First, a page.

Physical exam and Faber test
During a physical exam, your doctor will look for signs of a hip labral tear or other hip disorder. They may move your leg around to test the range of motion in your hip joint, as well its stability.
Your doctor may also do FABER (flexion, abduction, external rotation) and FADIR (flexion, adduction, internal rotation) tests. You will lay on your back on an exam table and bend the knee of your affected leg so that it is at a right angle to your other leg. The doctor will then press gently on your bent knee back and forth and ask if this causes pain.
- An x-ray can help your doctor see signs of a structural issue, such as hip dysplasia, that may have led to the labral tear in the first place. However, because the labrum is soft tissue, signs of a hip labral tear will not show on an x-ray image.
- A non-contrast 3T MRI (magnetic resonance imaging) or a dGEMRIC (delayed gadolinium-enhanced MRI of the cartilage) scan can provide valuable information about the health of the cartilage tissue and status of the labrum. Neither require an uncomfortable injection of contrast dye into the hip joint.
- Sports ultrasound uses sound waves to create images of muscles, ligaments, and joints in motion. Your doctor will ask you to move your leg as they watch for signs of damaged tissues around your hip socket on the ultrasound machine.
- CT scan (computed tomography) provides detailed images of the bones of the hip socket. Hip specialists at Boston Children’s use CT data and make 3D bone images to understand how the bone structure may have caused the labral tear.
How is a hip labral tear treated?
Hip labral tears occur on a spectrum, from mild to severe. If you have a mild hip tear, your doctor may recommend non-surgical treatment. However, a severe tear or one caused by a structural hip issue will likely require surgery.
Non-surgical treatment for acetabular labral tears
Some labral tears are treated with pain medication and physical therapy. Sometimes a hip injection may be needed. The doctor injects the hip with numbing medication and may use a steroid to reduce the pain and inflammation in the hip joint.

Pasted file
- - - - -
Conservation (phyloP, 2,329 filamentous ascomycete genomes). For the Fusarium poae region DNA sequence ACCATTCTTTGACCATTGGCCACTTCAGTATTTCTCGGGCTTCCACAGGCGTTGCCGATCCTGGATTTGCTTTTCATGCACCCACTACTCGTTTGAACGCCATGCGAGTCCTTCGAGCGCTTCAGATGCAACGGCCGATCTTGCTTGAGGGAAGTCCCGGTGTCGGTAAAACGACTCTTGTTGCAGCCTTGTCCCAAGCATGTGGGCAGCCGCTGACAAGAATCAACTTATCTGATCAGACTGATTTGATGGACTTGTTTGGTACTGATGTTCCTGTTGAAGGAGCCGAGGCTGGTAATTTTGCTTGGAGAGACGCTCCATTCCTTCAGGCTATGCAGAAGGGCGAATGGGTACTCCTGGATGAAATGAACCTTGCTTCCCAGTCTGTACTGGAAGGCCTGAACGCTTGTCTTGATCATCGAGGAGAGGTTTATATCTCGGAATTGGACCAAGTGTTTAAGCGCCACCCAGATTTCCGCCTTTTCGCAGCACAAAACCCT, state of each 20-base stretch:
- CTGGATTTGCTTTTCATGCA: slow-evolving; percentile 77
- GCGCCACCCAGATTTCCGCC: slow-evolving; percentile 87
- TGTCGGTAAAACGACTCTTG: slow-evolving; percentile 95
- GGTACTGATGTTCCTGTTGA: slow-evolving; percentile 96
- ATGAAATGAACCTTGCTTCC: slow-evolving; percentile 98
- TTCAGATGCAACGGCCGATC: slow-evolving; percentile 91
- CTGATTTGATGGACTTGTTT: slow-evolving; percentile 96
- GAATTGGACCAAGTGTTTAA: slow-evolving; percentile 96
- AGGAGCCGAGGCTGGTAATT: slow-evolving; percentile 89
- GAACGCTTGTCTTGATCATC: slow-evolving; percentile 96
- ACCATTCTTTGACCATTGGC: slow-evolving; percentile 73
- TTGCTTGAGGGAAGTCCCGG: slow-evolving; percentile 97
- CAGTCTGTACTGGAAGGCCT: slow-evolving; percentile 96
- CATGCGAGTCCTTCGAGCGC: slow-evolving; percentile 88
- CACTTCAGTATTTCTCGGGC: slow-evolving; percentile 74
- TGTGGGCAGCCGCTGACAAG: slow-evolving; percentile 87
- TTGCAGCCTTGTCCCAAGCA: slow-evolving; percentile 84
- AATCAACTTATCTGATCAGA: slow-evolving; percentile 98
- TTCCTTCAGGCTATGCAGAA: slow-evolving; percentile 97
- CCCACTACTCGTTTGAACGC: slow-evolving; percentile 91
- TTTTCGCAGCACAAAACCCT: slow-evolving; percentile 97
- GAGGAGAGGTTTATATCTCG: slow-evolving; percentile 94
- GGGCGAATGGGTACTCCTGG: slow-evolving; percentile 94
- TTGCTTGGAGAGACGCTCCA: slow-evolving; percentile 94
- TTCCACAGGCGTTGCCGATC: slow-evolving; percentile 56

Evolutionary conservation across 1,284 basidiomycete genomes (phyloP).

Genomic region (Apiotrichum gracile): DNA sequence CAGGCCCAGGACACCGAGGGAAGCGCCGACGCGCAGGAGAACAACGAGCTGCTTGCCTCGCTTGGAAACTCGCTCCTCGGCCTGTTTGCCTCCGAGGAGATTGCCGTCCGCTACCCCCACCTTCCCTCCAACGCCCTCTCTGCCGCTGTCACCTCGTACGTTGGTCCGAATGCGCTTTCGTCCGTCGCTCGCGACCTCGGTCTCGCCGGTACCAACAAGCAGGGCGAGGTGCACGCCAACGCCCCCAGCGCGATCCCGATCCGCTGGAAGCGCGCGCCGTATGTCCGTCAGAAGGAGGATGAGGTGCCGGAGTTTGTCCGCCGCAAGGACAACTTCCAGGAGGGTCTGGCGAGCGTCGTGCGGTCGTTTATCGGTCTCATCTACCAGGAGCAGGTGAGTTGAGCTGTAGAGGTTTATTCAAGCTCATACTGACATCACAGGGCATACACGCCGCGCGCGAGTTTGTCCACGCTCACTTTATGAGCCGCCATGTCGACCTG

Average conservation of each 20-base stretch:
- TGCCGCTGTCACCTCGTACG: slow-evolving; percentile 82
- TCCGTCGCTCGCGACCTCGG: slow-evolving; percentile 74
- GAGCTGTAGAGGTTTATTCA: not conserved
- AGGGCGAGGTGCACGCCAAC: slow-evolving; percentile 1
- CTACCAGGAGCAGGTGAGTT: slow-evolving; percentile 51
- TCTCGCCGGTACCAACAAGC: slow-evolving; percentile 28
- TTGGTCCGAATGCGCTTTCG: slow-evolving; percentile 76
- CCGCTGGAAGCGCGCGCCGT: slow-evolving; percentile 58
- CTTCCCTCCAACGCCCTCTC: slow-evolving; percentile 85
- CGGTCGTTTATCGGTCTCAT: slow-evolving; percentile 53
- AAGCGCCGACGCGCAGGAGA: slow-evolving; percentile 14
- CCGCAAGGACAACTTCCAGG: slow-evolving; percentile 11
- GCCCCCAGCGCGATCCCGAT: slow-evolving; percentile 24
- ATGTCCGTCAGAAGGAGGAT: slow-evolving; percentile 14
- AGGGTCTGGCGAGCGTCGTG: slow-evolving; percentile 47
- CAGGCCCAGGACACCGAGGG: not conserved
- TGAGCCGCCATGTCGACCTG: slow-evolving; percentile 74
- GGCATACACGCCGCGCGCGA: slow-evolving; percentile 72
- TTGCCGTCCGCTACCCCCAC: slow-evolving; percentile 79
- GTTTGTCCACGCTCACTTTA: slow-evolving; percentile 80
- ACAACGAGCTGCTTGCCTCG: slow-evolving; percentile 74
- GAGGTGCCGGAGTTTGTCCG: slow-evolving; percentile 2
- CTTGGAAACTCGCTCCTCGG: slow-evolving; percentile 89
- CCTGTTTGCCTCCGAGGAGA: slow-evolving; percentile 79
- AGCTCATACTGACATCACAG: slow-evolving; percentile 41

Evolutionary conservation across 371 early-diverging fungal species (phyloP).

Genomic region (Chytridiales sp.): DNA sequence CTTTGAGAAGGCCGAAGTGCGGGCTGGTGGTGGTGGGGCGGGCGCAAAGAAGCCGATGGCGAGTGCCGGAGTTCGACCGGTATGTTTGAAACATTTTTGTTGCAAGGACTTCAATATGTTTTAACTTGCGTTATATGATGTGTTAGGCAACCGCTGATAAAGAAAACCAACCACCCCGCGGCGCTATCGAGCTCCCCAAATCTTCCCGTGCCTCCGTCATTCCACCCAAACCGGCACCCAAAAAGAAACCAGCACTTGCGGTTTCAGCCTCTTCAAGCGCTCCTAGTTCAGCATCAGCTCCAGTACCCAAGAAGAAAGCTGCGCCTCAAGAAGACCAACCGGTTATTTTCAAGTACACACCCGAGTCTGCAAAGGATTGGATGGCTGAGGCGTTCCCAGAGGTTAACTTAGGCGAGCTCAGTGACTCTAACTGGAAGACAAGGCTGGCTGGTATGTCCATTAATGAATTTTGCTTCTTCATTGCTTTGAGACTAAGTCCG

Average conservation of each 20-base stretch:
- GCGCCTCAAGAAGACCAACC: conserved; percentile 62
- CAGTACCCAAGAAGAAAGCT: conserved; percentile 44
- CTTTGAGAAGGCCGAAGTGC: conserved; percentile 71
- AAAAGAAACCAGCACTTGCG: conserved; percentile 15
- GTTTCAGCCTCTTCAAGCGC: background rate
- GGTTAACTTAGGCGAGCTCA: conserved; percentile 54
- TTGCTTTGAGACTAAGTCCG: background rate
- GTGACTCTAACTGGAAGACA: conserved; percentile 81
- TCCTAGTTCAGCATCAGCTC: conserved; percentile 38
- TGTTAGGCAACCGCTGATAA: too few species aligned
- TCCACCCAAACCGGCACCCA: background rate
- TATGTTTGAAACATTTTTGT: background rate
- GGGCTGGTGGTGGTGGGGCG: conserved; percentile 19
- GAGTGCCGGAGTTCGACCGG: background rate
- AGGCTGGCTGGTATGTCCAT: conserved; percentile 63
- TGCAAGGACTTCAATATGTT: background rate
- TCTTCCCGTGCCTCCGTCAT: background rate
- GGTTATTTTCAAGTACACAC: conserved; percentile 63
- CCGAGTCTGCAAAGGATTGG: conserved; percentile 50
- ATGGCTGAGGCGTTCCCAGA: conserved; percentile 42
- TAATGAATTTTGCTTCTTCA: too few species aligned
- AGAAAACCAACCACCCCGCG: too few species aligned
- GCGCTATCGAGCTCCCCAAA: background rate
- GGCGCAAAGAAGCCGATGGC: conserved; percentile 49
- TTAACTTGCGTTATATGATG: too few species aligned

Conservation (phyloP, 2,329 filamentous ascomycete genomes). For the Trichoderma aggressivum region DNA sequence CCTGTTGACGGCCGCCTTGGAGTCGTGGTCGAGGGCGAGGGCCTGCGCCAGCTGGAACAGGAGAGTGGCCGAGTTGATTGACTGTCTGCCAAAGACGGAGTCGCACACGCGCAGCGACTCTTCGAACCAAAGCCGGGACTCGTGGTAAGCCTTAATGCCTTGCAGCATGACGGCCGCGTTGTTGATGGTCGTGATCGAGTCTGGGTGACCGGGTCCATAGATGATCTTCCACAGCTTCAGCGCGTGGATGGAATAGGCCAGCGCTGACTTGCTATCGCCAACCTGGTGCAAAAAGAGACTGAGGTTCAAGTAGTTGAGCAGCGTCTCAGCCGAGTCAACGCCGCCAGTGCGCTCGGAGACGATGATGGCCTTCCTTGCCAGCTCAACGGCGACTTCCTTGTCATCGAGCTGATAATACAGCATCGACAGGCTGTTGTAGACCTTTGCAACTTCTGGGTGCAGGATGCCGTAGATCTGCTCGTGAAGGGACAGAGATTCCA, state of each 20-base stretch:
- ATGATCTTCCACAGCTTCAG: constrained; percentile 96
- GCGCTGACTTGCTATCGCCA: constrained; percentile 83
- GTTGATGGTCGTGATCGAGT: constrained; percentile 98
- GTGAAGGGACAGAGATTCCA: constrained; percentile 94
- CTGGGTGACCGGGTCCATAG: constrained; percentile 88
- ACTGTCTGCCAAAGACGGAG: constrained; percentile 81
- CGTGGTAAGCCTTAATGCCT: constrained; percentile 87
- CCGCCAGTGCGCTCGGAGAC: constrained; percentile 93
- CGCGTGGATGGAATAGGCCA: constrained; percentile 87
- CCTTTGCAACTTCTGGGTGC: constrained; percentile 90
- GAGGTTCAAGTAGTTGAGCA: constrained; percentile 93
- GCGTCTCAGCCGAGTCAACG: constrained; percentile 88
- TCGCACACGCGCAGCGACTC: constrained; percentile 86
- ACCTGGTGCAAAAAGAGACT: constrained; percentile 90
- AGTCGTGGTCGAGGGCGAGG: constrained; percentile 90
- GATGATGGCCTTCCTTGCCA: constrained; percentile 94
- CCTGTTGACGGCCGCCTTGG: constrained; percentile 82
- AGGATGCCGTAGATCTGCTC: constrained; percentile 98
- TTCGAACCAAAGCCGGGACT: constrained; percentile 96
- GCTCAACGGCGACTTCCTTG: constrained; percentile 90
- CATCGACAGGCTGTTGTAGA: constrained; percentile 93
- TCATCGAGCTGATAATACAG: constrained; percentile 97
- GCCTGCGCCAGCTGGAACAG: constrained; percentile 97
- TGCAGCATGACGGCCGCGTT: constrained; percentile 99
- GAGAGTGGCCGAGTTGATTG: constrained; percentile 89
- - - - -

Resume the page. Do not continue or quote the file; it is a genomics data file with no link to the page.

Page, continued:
Non-surgical treatments for hip labral tears include:
- activity restrictions
- anti-inflammatory and pain medications
- exercises and physical therapy to strengthen the muscles around the hip joint
Surgical treatment for acetabular labral tears
If the labrum does not heal on its own, you may need arthroscopic surgery to repair the torn tissue. During this minimally invasive surgery, the surgeon makes two or three keyhole incisions and inserts a thin scope to see the joint. Then, the doctor repairs or removes damaged tissue.
If you have hip dysplasia and a labral tear, you may need open hip surgery to correct the underlying problem. With hip dysplasia, the hip socket is too shallow and the labrum is not well supported. If your doctor only fixed the labral tear without treating the dysplasia, your labrum would probably tear again. A surgery called periacetabular osteotomy (PAO) corrects hip dysplasia by changing the angle of the hip socket. This allows the hip bone to move more freely inside the socket and reduces friction between the bones that stress the labrum. The surgeon may repair the torn labrum at the same time.
How long does it take to recover from arthroscopic surgery?
You will need to use crutches for the first two to three weeks after arthroscopic surgery. You will also need physical therapy to help restore muscle strength and range of motion after the surgery. Most patients can return to sports four to six months after surgery.
How long does it take to recover from PAO surgery?
Recovery from PAO surgery is different for each patient. You will regain strength in your hip gradually, and should be able to start outpatient physical therapy around one month after the PAO. Most patients use crutches for two months post-surgery. After the hip has healed, most patients are able to return to their highest previous level of activity.
What is the long-term outlook for patients with hip labral tears?
Your long-term outlook depends on the severity of your labrum tear. For many patients, minimally-invasive hip arthroscopy successfully relieves symptoms and improves hip function. If you have hip dysplasia or another underlying hip condition, your doctor will talk with you about the long-term results of surgery and any additional treatments you may need in the future.